The Australian High Commission has launched the 2017-2018 edition of its Direct Aid Programme (DAP) with a training session for grant recipients on some of the requirements for successful implementation of the projects.
Mr Andrew Barnes, Australian High Commissioner to Ghana, who launched the program in Accra on Thursday, said the DAP programme was the Commission’s way of supporting the provision of life-transforming interventions for some of society’s most vulnerable people, including children, women, rural communities and people living with disabilities.
This, he noted, was done by funding and supporting the delivery of quality projects that empower people.
This edition of the DAP will see the Commission funding projects to the tune of one million Australian dollars (US$760,000).
About 20 organisations across seven African countries received the grants, including Ghana, Burkina Faso, Cote d’Ivoire, Guinea, Liberia, Sierra Leone and Togo.
The winning projects cover sectors such as environment, Disability, Child protection/Human rights, agriculture/Gender, Maternal health, WASH, Education, and extractives.
Mr Barnes noted that the High Commission’s success in supporting Australia’s aid program was due to the strong partnerships it developed with local organisations in the countries where they operate.
“As local organisations, you understand best the needs and challenges of your people. This makes you key players in Australia’s objective to ensure development benefits everyone, including people in remote, under-served communities,” he said.
He pledged the High Commission’s commitment to support the projects in order to maximise their impact and urged participants to take advantage of the training session as it was an opportunity to gain information, network and for grantees to connect with the High Commission, setting the tone for strong and positive partnerships.
Ms Phillis Muthoni, Resource Development Manager at World Vision, during the training session, stated that in order for non-profit start-ups to be successful, it was important that they paid attention to considerations such as competition, collaborations, giving value, telling their stories, sustainability and identifying their strategy, among others.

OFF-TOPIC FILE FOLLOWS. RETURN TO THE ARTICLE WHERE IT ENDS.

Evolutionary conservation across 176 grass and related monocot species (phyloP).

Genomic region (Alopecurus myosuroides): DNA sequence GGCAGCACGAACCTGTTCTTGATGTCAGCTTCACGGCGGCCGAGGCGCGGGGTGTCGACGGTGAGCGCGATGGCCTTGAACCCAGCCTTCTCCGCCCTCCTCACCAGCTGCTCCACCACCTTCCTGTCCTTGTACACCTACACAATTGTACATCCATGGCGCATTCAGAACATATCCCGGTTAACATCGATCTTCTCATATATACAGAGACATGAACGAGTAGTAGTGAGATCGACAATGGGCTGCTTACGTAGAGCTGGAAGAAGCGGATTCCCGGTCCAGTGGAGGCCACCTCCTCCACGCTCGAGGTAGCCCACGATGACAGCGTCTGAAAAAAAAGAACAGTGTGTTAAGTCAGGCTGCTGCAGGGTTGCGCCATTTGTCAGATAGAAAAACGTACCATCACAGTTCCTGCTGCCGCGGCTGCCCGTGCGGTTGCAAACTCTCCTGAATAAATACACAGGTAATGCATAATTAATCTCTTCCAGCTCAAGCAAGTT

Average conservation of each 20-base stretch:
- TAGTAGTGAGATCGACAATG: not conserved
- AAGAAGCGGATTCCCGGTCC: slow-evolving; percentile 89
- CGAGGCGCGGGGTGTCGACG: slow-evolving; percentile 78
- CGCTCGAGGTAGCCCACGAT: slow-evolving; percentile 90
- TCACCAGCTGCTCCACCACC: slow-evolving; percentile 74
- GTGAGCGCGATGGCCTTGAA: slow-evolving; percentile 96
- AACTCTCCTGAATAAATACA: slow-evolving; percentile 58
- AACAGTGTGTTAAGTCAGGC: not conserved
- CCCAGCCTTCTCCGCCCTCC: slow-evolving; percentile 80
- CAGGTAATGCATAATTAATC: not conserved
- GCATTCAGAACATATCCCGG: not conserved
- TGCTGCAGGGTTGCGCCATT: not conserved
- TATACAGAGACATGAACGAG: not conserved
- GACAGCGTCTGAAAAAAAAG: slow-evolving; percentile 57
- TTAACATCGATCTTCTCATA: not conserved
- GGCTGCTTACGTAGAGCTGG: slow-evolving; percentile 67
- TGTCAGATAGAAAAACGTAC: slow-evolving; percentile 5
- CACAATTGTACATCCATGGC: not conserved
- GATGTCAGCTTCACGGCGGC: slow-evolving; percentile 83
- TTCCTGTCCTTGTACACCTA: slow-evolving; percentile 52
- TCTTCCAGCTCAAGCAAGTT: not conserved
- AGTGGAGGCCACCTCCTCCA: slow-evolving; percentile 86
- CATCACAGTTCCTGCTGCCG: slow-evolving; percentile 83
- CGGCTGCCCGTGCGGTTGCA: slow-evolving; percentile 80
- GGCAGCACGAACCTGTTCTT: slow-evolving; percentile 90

She advised the grantees not to see competition as a negative thing, especially as it was a reality in the non-profit sector due to low entry barriers, but to see competition as a challenge for them to stay relevant.
She urged them to be strategic about their collaborations with other non-profits rather than seeing collaboration as a reaction to demands of the moment, and to also be deliberate about telling their unique stories.
“Invest in telling your stories and telling it well,” she said.
Ms Vicentia Quartey, DAP Programme Manager, took grantees through the need to communicate their stories to the High Commission as well as to the public, and the specific requirements for use of High Commission’s brands, noting that communication had an important role to play in the achievement of the objectives of the DAP.
Ms Jillian Suggate, Second Secretary and Vice Consul at the Australian High Commission, took the grantees through the financial reporting requirements of the DAP programme, an important aspect of the grants.
She said this aspect of the grant was important because it was a requirement by the Australian government to ensure that public funds invested in projects were used accordingly and to help sustain funding.
They were also taken through the process of monitoring and evaluation of their projects by Dr Freda Asem, from the University of Ghana and a DAP grantee. Participants included representative of the grantee organisations from the various countries.